Time To Bury The Digital vs Film Argument

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Back in 2014, Kodak announced that they were considering stopping the manufacturing of film as their sales had decreased by 96% over the last 10 years due to the increase in digital filming. Seeing that the last motion film manufacturer was about to cease to exist, directors who shoot with film banded together to save the company. Christopher Nolan, Quentin Tarantino, J.J Abrams and Edgar Wrights are only some of the directors involved in the rescuing of Kodak. In early 2015, it was announced that Nolan and the team were able to convince big film studios like Disney, Paramount and Sony to reach an agreement of buying a certain amount of film from Kodak each year. During this time there was a huge discussion revolving around film vs digital.

Two years later Nolan made some controversial comments about Netflix, saying, “They (Netflix) have this mindless policy of everything having to be simultaneously streamed and released.” The director isn’t the first to speak about Netflix and its recent investment in films. Starting with Beast Of No Nation in 2015, Netflix has produced even more films like Bong Joon Ho’s highly anticipated Okja and is currently producing Martin Scorsese’s The Irishman. The biggest criticism Netflix faces is about their refusal to release their films in cinemas before its release on the website. The 2017 Cannes Film Festival faced a backlash by filmmakers as, for the first time, they featured Netflix and Amazon produced films in competition. The Federation of French Cinemas strongly opposed the featuring of any films that were not shown in French cinemas. The backlash made the festival announce that this year alone they would keep the Netflix films in competition, but starting next year they will not feature any films that are not shown in French cinemas. This automatically bans any Netflix films from appearing at the festival until they change their policy.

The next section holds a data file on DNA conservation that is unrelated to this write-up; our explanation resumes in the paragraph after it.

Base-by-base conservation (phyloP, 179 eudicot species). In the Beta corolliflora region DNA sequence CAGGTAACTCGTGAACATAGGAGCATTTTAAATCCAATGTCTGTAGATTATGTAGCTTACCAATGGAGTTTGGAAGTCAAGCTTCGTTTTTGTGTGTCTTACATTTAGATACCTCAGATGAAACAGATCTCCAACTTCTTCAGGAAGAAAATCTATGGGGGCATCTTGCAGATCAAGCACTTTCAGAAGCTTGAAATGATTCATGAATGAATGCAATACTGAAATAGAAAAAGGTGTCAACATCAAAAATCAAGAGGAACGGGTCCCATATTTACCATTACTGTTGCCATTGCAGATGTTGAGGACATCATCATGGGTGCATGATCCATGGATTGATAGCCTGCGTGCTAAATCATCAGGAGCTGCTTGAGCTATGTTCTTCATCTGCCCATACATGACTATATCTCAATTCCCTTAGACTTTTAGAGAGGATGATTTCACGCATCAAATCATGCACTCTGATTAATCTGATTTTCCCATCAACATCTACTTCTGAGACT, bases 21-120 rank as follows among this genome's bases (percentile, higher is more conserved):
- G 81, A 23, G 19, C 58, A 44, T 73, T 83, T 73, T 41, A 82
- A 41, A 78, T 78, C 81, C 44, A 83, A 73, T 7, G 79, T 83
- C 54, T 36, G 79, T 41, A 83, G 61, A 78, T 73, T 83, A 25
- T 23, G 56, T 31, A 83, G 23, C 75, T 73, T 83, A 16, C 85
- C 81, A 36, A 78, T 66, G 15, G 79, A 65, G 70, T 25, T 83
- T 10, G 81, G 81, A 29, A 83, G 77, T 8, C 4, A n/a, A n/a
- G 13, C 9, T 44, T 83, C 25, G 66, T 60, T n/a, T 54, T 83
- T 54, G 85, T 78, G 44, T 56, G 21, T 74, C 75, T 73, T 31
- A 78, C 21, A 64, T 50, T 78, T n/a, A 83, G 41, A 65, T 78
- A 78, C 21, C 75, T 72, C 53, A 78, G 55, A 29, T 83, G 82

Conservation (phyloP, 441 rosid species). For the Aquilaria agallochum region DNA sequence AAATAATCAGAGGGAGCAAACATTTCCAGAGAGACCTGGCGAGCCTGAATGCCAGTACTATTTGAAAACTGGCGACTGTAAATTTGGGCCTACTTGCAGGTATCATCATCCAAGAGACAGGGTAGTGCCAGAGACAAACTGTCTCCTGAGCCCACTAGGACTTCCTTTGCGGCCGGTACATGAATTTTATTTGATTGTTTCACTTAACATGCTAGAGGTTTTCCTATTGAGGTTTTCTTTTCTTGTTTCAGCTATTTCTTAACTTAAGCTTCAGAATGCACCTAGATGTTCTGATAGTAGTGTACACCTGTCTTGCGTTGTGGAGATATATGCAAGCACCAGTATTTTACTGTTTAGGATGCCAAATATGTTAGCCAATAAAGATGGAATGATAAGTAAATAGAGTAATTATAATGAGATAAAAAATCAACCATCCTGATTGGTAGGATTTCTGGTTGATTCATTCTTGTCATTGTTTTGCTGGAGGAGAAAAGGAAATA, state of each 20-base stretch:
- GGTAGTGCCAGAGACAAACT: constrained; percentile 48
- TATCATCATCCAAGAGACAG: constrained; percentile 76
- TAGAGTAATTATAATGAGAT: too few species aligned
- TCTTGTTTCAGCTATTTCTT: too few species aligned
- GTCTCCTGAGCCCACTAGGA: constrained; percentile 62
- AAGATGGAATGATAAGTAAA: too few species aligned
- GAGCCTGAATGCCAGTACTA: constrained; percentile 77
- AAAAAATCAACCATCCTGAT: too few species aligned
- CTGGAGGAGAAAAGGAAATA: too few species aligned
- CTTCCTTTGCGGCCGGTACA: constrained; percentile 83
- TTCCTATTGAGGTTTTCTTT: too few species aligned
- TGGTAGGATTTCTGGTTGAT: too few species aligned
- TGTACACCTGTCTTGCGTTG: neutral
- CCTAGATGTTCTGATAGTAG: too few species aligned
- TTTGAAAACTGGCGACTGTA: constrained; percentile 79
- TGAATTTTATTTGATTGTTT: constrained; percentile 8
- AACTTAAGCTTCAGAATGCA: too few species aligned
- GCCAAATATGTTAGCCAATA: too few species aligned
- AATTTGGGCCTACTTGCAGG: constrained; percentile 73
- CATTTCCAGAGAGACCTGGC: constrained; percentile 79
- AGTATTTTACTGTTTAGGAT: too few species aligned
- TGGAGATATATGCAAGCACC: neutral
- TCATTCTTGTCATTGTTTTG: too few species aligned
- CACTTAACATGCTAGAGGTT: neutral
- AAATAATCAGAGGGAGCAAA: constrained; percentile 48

Interstellar shot in film

These recent events once again revived the digital vs film arguments. So, which is better, if any? The answer is simple: neither is superior. There are pros and cons of both mediums. It’s easy to understand directors like Nolan and Tarantino who shoot with film, for if Kodak had ceased production of film, they would have no choice but be forced to shoot in digital. “The point at which you’re told you won’t have a choice anymore, that becomes an important creative issue,” Nolan argued. On screen, the difference between the two mediums aren’t too noticeable. The real difference lies more in the shooting and pre-production. Many studios have already switched to digital cameras as it’s much cheaper and quicker to produce. A majority of the cinemas have also switched to digital. Unlike film, shooting in digital doesn’t hold a risk of ruining the footage and having to reshoot scenes and is seen as more secure. It also has made it easier for young artists to break into the industry. Being able to shoot with a phone and immediately present your art to the audience online is an incredible tool for young emerging artists.

Gone Girl shot in digital

The argument shouldn’t be around whether film or digital is better, rather it should be about the future. Although filmmakers should have the freedom of choice, isn’t it time to move on? Photographic cameras have all updated to digital, but film hasn’t. It might be better to focus on new technology because eventually film will fully turn digital. However, what I found most ironic and surprising, was how white men of Hollywood banded together and convinced the biggest and most powerful studios to keep film going, yet it’s so hard for them to even lift a finger when it comes to diversity in their films. What I’ve learned is that if it affects white men, then they will do everything in their power to take control and make a difference. There is a Turkish proverb that fits perfectly: let the snake that doesn’t harm me, live for a thousand years.

Author: Busra Mutlu

Editor: Juwairiyah Khan

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